Minesweepers are special-purpose ships whose task is to search, detect and destroy sea mines and to lead other ships through minefields.
Prior to 1922 the both ships went by the same historic routes, and if to tell about the minesweeper No 15, it is equal if to tell about minesweeper No 14.
In 1895 they were launched as tugs. On June 3, 1915 during the First World War the tugs were mobilized and enrolled in the lists of the Baltic Fleet as minesweepers No 14 and No 15. Until 1917 they took part in different hostilities: they swept mines, and mined.
Minesweeper No 14: Length – 124 ft, width – 19 ft, draft – 6 ft. Displacement – 140 tons. Two steam engines with total capacity of 477 hp. Speed – 10 knots. Oil supply – 40 tons. Cruising range at full speed – 1680 miles. Armament: one large-caliber gun, two machine guns. Crew – 34 men.
Minesweeper No 15: Length – 127 ft, width – 19 ft, draft – 6 ft. Displacement – 135 tons. Three engines with total capacity of 450 hp. Speed – 13 knots. Oil supply – 60 tons. Cruising range – 1,800 miles . Armament: one large-caliber gun, one machine gun. Crew – 35 men.
In the early 20th century minesweepers, using special underwater chains, cut mines from the underwater holders and, after their surfacing, shot them.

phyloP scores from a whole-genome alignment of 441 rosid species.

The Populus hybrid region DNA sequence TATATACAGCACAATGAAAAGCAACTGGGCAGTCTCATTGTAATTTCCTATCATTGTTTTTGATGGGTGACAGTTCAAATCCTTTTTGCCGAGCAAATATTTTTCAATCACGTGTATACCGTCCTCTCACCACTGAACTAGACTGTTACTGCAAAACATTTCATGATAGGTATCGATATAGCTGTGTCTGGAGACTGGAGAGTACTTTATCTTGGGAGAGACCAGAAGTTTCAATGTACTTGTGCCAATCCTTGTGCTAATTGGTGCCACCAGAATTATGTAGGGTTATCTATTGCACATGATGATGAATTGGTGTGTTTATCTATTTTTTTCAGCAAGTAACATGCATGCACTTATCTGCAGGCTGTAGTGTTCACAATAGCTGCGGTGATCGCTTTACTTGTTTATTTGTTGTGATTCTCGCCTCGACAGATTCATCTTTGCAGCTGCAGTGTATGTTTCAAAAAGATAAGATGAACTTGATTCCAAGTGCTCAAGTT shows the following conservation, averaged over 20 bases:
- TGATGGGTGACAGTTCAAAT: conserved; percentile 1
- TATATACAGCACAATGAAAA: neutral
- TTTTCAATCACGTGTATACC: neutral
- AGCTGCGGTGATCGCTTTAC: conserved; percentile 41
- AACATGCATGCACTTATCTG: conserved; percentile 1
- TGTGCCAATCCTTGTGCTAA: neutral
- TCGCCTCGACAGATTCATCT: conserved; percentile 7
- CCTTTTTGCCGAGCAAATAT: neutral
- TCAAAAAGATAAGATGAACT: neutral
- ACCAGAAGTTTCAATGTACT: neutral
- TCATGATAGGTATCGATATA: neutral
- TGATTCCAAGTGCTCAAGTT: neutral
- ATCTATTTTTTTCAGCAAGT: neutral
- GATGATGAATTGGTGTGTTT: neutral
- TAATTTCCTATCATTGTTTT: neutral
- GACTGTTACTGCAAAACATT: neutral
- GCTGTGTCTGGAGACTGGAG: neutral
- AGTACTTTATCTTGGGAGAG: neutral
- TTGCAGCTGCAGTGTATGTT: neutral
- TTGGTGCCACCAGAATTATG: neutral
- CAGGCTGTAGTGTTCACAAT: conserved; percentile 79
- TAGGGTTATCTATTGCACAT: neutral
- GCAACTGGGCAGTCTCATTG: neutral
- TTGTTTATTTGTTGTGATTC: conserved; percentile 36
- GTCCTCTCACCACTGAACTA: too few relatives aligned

On October 25, 1917 the minesweepers, mooring in Kronstadt, were ordered to leave for Petrograd to accompany the cruiser Aurora. The minesweepers went across the Neva River and anchored in front of the windows of the Winter Palace. Some of the crew remained aboard, and the rest joined the troops of the Red Guards and sailors who were storming the last refuge of the bourgeois government. The minesweepers stood in Petrograd until the establishment of the Soviet government in the city, and after that they returned to Finnish ports.
Having discharged their service in the Red Fleet with fidelity, the ships were dismantled due to their old age: minesweeper No 14 in 1924, minesweeper No 15 – in 1928.
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The upper cockade of the Russian Armed Forces is a custom metal sign on the military headdress (service cap). It was approved in 1998 and is applied to the present time.
The cockade represents the emblem of the Russian Armed Forces in the form of a golden double-headed eagle with outstretched wings, holding a sword (a symbol of readiness to defend the Fatherland) and a laurel wreath (a symbol of glory and honor).
The cockade and the emblem to the ceremonial full-dress service cap and peakless cap of the sergeants and petty officers of the service for a fixed period (conscription recruitment), soldiers, sailors, military students (academy men), Suvorov military and Nakhimov naval cadets.
The ceremonial and full dress uniform for the Soviet Army ranks and sergeants of the service for a fixed period (conscription recruitment) was established in 1969.
The cockade of Russian Navy admirals, designed to be worn on the cap bands, framed with golden sewing in the form of a wreath of laurel branches and oak leaves.
The cockade of the flag officers of the Fleet is made of anodized goldish metal in the form of the oval Navy cockade topped with the emblem of the Armed Forces of the Russian Federation.